Even the most advanced canine athletes need to warm up and cool down to protect their bodies. The same goes for your dog’s body.

Gentle warm-ups could include a short walk around the block or some gentle trick training. The goal is to warm up your dog’s muscles.

At the end of your conditioning workout, your dog will need to cool down. After a run, for example, walk it off. Ease out of your dog’s workout, don’t just stop.

Step Five: Don’t Forget the Basics

Often when working with a specific sports goal in mind, dog owners forget the basics. But, doing so can leave your dog at risk for injury over time.

Take some time to focus on the basic activities that every dog should be doing. This includes stretching and balance work.

These may not seem like important points for a well-trained athlete, but they can have a big impact.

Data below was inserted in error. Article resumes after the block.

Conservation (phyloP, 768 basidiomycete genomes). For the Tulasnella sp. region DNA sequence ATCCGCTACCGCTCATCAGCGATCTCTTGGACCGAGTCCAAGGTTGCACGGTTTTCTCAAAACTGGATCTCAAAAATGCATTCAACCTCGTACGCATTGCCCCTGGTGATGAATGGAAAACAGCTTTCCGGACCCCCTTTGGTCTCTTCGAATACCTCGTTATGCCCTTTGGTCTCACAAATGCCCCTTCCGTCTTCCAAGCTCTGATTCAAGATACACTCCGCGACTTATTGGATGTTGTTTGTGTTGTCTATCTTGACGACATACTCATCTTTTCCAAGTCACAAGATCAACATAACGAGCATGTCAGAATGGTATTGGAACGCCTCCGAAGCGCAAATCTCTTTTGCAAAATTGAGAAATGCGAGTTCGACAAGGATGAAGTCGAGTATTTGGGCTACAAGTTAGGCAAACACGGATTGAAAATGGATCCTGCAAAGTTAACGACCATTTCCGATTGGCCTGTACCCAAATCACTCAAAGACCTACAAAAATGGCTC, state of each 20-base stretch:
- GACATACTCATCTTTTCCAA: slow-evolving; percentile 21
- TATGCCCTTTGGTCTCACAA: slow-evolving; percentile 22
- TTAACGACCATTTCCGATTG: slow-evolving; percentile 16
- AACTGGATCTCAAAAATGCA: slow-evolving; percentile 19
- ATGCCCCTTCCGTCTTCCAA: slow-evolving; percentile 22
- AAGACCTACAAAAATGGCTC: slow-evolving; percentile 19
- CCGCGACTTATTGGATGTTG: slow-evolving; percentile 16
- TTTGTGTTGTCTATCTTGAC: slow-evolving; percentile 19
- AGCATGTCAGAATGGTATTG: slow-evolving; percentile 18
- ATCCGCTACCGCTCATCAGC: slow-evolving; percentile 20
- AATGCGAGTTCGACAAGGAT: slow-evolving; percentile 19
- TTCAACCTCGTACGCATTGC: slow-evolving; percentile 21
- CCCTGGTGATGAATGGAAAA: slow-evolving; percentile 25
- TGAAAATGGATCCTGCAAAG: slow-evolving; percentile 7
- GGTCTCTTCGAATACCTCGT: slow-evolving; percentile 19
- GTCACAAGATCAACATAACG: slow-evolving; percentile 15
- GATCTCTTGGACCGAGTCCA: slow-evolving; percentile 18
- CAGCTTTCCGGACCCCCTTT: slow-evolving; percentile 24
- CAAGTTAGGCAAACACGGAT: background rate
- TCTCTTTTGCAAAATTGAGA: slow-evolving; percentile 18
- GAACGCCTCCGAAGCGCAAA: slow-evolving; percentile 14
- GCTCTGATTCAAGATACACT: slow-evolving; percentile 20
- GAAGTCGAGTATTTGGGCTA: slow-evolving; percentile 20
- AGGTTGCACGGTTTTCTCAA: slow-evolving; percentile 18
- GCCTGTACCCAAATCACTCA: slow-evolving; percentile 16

No one wants to see a dog’s athletic career end with an injury! Especially a preventable one.

Canine Conditioning FAQs

How Do I Build My Dog’s Stamina?

Just as human athletes build up to the stamina needed to perform, so too must our dogs.

This means starting with an easier, lower intensity version of their sport of choice. Over time, you can add to this intensity by practicing harder or longer.

For example, if you are introducing your dog to dock diving, you may want to start with a short jump. After your dog has mastered the short job, add a little distance or height.

As you push the boundaries, keep your goals in mind. If you want to reach long distances, adding height may not be your best choice.

The goal is to continue working in small steps towards your big goal. Remember, these little steps forward can add up to big growth!

How Far Should a Dog Run Daily?

The distance that your dog can run daily will depend on their fitness level. A dog that has been training to run will be able to run further than a dog that hasn’t run a day in their lives.

Experts say the average dog, with a typical activity level, can run approximately 2 to 5 miles each day. This distance will vary based on the terrain.

But, a dog that has been training to run either as a hobby or for sport could reach distances of 25 to 35 miles.